Monday, March 29, 2010

Not Your Mother's Lisa Schroeder

 OK Portlanders: let's get one thing clear, here, as there seems to be some confusion. There are two fantastic artists, both named Lisa Schroeder, who call Portland home. One Lisa Schroeder nurtures bellies with her delectable restaurant fare at Mother's Bistro & Bar and Mama Mia Trattoria. Her medium is "Mother Food". 

Then there's "not your 'Mother's'" Lisa Schroeder. Her medium is the written word. Author of six kid lit/YA titles, this Lisa Schroeder broke out on the YA scene with the publication of her popular 2008 novel-in-verse I Heart You, You Haunt Me (Simon Pulse, 2008).  Then she followed up with Far From You (Simon Pulse, 2009) and her new release Chasing Brooklyn (Simon Pulse 2010) In these, Lisa nurtures readers with spare, tightly woven verse exploring teen love, loss, ghosts, and healing.

Oh. And now for cupcakes. (Did I mention cupcakes?) Lisa's most recent novel is her foray into middle-grade fiction and her first NOT-in-verse novel. In it, she explores cupcake baking, travel, and mother-daughter relationships.

AB: Congratulations on the publication of your first middle grade fiction book It’s Raining Cupcakes (Simon Aladdin, 2010). Could you tell us about it? What was your initial inspiration for writing this book?

LS: Thank you! It's Raining Cupcakes is about twelve-year-old Isabel who dreams of traveling and seeing the world. When she hears of a baking contest hosted by a magazine where the finalists go to New York City to compete, Isabel decides to enter. Only problem is that her best friend, Sophie, is entering too, and things always seem to go her way. And with Isabel's mom getting ready to open a cupcake shop, she has certain ideas as to what kind of recipe Isabel should enter. It's a book about family, friendship and making dreams come true.

I wrote this book when I was in between YA projects, and the world seemed pretty gloomy at that time, with the recession in full force. I wanted to write about something happy. So I thought - what's something that makes people smile when they just hear the word? And cupcakes came to mind. Cupcake shops have become really popular in the past few years, and I thought, how fun to set a story in or around a cupcake shop. And that's how it started.

AB: You write YA novels-in-verse that deal with themes of love and loss. Could you tell us what in particular inspired you to write Chasing Brooklyn?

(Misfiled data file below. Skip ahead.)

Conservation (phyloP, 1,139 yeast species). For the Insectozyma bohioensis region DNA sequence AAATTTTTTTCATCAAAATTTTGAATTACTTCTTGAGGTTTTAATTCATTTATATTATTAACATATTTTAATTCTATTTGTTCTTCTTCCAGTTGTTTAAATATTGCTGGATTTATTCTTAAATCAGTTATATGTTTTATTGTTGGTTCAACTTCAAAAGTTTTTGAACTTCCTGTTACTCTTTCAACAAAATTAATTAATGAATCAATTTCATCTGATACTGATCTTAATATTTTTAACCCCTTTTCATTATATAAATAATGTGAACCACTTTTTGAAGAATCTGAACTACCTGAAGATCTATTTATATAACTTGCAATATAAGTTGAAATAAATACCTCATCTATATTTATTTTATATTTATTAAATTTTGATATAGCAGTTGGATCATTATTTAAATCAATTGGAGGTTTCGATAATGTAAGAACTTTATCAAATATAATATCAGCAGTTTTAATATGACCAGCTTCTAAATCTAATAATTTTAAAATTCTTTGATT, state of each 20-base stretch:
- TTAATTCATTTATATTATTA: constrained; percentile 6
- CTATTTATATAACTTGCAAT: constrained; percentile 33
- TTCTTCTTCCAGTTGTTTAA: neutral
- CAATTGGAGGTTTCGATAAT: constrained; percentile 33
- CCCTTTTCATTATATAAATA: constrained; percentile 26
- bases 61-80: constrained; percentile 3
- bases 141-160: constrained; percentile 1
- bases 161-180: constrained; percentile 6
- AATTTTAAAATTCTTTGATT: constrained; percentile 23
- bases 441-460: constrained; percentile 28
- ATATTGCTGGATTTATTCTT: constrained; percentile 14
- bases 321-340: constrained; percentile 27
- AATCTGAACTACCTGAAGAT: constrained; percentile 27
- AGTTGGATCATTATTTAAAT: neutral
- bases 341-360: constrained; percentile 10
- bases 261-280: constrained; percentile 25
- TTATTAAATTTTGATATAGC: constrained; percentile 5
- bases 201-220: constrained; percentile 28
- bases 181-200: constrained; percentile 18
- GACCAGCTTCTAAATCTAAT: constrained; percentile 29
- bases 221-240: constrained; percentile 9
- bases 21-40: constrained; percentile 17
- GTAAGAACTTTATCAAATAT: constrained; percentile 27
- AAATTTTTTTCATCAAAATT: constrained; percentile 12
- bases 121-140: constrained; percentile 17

LS: Chasing Brooklyn came about because I had many readers who loved I Heart You, You Haunt Me and were asking me for another book "just like that." As you know, you can't really write another book "just like that" but I tried to give them the same elements (love, loss, healing and hope) and put it inside a very different book. It's told from two points of view - Nico and Brooklyn - which is something I've never done before. It was challenging, but I'm really proud of how it turned out, and reader feedback so far has been very positive, so that makes me happy.

AB: I’m also excited to see that your picture book Little Chimp’s Big Day (Sterling, 2010) is coming out this fall. You write in many different genres. What do you like about the picture book format? Where did the idea for this story come from?

LS: Yes, looks like it will be released September 7th! I sold this book quite a long time ago, when my focus was the picture book genre, but it took time to find the illustrator, and then it took her time to do the illustrations. But I think it's been worth the wait. Lisa McCue is an amazing illustrator, and this book is SO adorable. I can't wait for people to see it. Seeing your words paired with illustrations really is one of the best parts of writing a picture book. It's challenging trying to tell a story in 500 words or less, and it's not something that's easy to do. I've kind of moved on at this point, taking that task of telling a story in as few words as possible and transferring it to my verse novels. 

This book came about when I was brainstorming in my idea notebook and this line popped into my head:

In a jungle, in a tree, sits a little chimpanzee

And that is how the book begins! 

AB: What inspired you to make writing for young readers your career focus? What do you love about writing for young readers? What are its challenges?

LS: Adults are just so boring! Sorry, adults who are reading this interview. In a way, writing for young readers lets me experience those youthful years all over again. It's just so much fun (most of the time). The biggest challenge for me is mostly coming up with new and fresh ideas that might be commercial enough to get noticed these days in what has become a very competitive market.